Ben Sasse (NE) ended his time by asking Barrett about the friendship between the late Justice Antonin Scalia and the late Justice Ruth Bader Ginsburg, and what effect that had on Barrett.
Barrett, who considers herself Scalia's protegee, said she finds it admirable as she too has many friends of different viewpoints and doesn't see that as a reason to not continue a friendship.
9. Why do judges wear robes?
Sasse also was very curious as to why judges wear robes.
Barrett answered him saying that justices previously wore colorful robes, but noted that they began wearing black in 1801.
"In the beginning, justices used to wear colorful robes that identified them with the schools they graduated from," Barrett said. "John Marshall, at his investiture, decided to wear a simple, black robe. Now all judges do it."
Her personal opinion was that judges dress the same to show they are "standing united" in the "name of the law" and not "speaking for ourselves as individuals."
10. What's it like having Black children?
Sen. Josh Hawley (MO) praised Barrett for her "unique context" of having two Black children, and asked how that would inform her jurisprudence.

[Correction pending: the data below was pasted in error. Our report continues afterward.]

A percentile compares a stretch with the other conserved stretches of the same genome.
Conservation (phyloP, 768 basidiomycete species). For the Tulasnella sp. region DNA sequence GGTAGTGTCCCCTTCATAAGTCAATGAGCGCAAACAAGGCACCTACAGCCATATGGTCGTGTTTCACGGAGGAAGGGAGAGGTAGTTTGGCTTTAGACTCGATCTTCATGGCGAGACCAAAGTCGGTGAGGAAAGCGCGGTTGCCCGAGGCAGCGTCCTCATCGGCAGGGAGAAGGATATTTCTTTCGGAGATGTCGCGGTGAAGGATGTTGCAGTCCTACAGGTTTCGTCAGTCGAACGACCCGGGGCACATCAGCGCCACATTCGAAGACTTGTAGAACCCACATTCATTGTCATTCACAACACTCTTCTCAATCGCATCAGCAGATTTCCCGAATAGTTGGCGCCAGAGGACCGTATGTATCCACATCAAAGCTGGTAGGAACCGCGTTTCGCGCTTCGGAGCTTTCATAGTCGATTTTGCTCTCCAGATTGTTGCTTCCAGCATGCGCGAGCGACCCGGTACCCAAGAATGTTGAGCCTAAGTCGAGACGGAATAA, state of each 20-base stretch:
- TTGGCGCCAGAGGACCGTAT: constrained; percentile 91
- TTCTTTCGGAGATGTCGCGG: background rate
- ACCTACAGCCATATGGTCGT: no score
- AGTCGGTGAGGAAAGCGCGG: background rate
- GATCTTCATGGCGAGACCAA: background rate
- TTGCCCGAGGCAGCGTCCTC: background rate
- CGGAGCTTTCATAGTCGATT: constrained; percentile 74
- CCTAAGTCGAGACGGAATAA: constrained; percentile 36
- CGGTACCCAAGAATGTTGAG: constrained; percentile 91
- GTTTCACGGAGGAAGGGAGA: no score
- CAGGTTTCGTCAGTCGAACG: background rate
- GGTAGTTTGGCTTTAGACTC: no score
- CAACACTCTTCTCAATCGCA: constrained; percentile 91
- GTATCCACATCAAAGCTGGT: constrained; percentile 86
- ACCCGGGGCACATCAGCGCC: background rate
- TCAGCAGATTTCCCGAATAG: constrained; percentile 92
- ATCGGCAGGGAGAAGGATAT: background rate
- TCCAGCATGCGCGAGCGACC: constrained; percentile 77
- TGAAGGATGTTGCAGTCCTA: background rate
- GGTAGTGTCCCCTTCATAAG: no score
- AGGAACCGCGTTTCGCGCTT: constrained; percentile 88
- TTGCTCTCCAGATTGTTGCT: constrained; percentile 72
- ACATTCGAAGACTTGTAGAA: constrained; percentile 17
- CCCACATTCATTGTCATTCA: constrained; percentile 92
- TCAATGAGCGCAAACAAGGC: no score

"You and your husband are the parents of a multiracial family," he said. "Can you give us some sense just in your personal experience what that has been like for you, what that means to you, what experience you bring to the bench because of your experience as a parent in this unique context?"
Barrett said that her personal life would not "dictate how I decide cases."
"In applying the law and deciding cases, [I] don't let those experiences dictate the outcome," she said.
11. Does the Constitution say anything about the size of the Supreme Court?
In an effort to get Barrett to agree with his attacks against Democratic presidential nominee Joe Biden, Sen. Mike Lee (UT) asked her: "Does the Constitution say anything about the size of the Supreme Court?"
Barrett told him that the Constitution does not specify that nine judges must sit on the court and noted that the number has varied over time.
12. Are you taking notes?
Sen. John Cornyn (TX) quizzed Barrett on her notepad.
"Can you hold up what you've been referring to in answering our questions?" he asked. After she held up the pad, Cornyn asked, "Is there anything on it?"
Barrett informed him that she had not been taking notes, and Cornyn said he was impressed.
Published with permission of The American Independent Foundation.